Restoring or refinishing an old piece of furniture can be a time consuming and expensive process. Certain finishes like French Polish can often only be applied successfully by an experienced professional.

Whitewashing though, is a simple technique for breathing new life into a tired piece of wooden furniture that anyone can get great results with. Sometimes called antiquing or pickling, whitewashing involves applying a thin stain or a thinned coat of paint to wood to add a wash of colour and bring out its grain.

If you’ve seen pictures of those old French farmhouses with faded white shutters and sun bleached furniture, you’ll have some idea of what whitewashed furniture looks like.

The great advantage of whitewashing or antiquing, over simply painting furniture, is that it still allows the grain of the wood to show through and provides far more texture than a coat of solid white gloss paint.

Preparation

In order to whitewash or pickle a piece of furniture you need to take it back to naked wood. Only in this way can you expose the grain and achieve the required antique-looking effect.

Use sandpaper or an electric sander to remove existing coats of paint. If you are sanding by hand a sanding block (usually a block of cork – available at hardware shops) will make things quicker and far less painful on the hands.

For more intricate pieces of furniture, or those which are heavily painted, a chemical stripper may be a more effective means of removing paint.

Note: The aim of whitewashing is to achieve a weathered, rustic look, not an absolutely flawless finish. If you prefer a more primitive look, your paint removal doesn’t have to be perfect. A few patches or streaks left here and there can actually add to the effect.

Cleaning

After removing any existing paint clean away all dust and dirt by wiping the piece of furniture with a damp cloth. Allow to dry thoroughly.

The Paint or Stain

The basic idea of whitewashing is to achieve a semi-transparent finish. To this end you need to use either a pickling stain, or paint which has been diluted.

If you use paint, it doesn’t really matter what type of paint you use – gloss, latex, water-based etc. – the choice is yours, depending on what type of finish you’re after. If you use a water-based paint dilute it with water. If you use an oil-based paint dilute it with turps or mineral spirits.

Again, the level of dilution is up to you, but a good place to start is with a 50:50 solution.

Application

On large, flat surfaces, applying your stain or paint mixture with a brush will yield an even look that is pretty much uniform across the surface of the piece of furniture. If this is what you want – great. But for a more pickled or antique look, applying your paint with a rag is the way to go.

Dip your rag into the paint/stain and then, following the grain of the wood, rub the paint into your piece of furniture. Use long strokes and be sure to work the stain into any knots in the wood to bring out their full texture. Allow to dry.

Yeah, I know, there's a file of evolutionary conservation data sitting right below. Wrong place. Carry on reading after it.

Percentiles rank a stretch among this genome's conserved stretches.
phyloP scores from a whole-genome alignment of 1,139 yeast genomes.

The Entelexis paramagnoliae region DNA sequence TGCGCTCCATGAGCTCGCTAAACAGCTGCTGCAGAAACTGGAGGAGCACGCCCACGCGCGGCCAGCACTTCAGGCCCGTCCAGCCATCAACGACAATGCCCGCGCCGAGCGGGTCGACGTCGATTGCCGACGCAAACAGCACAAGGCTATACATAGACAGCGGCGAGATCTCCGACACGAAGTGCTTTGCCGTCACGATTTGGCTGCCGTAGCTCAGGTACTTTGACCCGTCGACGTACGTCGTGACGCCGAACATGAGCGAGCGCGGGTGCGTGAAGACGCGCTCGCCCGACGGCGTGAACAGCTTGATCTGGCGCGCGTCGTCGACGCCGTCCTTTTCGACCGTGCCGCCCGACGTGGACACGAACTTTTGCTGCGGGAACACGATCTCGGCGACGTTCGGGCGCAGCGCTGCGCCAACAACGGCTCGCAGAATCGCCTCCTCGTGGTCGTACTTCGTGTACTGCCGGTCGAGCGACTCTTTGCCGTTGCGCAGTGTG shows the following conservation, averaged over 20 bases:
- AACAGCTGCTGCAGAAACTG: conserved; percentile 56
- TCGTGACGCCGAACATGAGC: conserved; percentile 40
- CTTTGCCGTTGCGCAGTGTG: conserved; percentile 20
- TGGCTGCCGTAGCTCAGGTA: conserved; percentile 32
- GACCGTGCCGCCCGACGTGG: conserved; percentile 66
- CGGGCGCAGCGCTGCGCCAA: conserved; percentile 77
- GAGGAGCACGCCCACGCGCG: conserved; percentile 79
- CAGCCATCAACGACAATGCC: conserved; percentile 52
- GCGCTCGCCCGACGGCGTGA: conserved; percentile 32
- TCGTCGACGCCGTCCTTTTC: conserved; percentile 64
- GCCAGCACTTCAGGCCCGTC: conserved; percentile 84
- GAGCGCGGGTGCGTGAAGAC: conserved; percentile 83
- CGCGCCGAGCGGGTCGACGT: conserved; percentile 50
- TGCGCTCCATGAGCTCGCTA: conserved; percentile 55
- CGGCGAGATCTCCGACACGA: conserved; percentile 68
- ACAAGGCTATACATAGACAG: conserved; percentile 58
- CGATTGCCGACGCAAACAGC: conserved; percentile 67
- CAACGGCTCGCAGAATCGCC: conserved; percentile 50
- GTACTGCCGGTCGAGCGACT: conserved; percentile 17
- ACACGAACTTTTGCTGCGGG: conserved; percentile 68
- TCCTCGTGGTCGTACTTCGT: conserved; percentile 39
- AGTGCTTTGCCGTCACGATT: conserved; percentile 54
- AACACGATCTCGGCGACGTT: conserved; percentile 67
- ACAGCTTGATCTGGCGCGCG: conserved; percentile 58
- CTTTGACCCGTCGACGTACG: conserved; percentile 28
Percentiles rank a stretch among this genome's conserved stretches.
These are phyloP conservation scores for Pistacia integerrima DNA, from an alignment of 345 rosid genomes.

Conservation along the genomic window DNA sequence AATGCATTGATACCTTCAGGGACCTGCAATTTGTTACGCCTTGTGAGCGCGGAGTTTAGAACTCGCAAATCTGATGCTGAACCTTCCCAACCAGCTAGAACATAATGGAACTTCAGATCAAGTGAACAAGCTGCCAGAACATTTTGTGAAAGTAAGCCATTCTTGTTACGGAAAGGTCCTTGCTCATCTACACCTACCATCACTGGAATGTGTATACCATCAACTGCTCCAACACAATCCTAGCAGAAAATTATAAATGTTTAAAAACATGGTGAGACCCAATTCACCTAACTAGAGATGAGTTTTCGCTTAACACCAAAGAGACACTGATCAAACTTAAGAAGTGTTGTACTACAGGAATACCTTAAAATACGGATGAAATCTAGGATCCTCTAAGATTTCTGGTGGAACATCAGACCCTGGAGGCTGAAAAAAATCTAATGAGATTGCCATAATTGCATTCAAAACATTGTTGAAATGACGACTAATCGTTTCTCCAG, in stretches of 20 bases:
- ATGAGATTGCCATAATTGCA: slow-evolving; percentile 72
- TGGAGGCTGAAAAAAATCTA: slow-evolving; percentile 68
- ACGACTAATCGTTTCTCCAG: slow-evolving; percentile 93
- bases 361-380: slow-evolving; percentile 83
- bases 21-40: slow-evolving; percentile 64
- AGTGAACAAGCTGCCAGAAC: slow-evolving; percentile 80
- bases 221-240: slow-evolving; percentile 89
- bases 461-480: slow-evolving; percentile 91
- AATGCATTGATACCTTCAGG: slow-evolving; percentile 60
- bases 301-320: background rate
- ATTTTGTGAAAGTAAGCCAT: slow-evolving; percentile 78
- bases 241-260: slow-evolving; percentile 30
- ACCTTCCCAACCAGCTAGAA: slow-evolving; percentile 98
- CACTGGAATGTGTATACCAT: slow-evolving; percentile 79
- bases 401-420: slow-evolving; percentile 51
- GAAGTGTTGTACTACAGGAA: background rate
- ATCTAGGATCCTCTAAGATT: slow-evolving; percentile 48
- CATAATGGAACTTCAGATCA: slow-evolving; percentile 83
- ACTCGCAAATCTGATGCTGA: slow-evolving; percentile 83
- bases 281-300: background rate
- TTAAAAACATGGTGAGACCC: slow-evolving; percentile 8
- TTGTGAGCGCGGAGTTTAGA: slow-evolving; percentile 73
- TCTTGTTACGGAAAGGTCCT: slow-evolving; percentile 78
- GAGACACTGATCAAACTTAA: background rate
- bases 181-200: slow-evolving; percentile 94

You can repeat this process to build up several coats, but be aware that with each successive coat you will be moving closer to a fully opaque finish and away from the textured antique look. Take it step by step and assess your work after each coat has dried.

If you’ve applied too much paint you can use a fine sandpaper, once the paint is dry, to expose more of the grain.

An Alternative Method

An alternative to the whitewashing technique outlined above is to apply a thicker paint solution and then to immediately wipe over it with a clean cloth. In this way you will remove a good portion of the paint and expose the wood’s grain. This technique works well with gloss and oil-based paints.

Sealing

Once you have whitewashed your piece of furniture allow it to dry thoroughly and then protect your hard work by coating the paint with a clear satin polyurethane sealer. Use a brush, not a rag, to apply this seal.

Rustic Charm

Whitewashing is a very forgiving technique. What you might think of as mistakes during your application will often simply add even more character to your piece of furniture. So don’t be afraid to get the white paint and thinners out. A little time spent with a rag and some sandpaper could add a world of rustic charm to your home.

For an alternative whitewashing technique check out this video.

How to Whitewash Wooden Furniture, 3.9 out of 5 based on 8 ratings

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Comments

  1. rustic furniture says:

    Oh my goodness! That is just SOO sweet!! Something like that would retail for a few hundred dollars and you did it Fabulously for oh so less!!! Thanks for the great pics of everything you did. :> Wow! You guys did an amazing job!It’s just perfect!

    Susan Graham

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    Rating: 3.9/5 (8 votes cast)
  2. Malia says:

    Thank you for great instructions! These are the most detailed I have found online.

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    Rating: 3.6/5 (5 votes cast)

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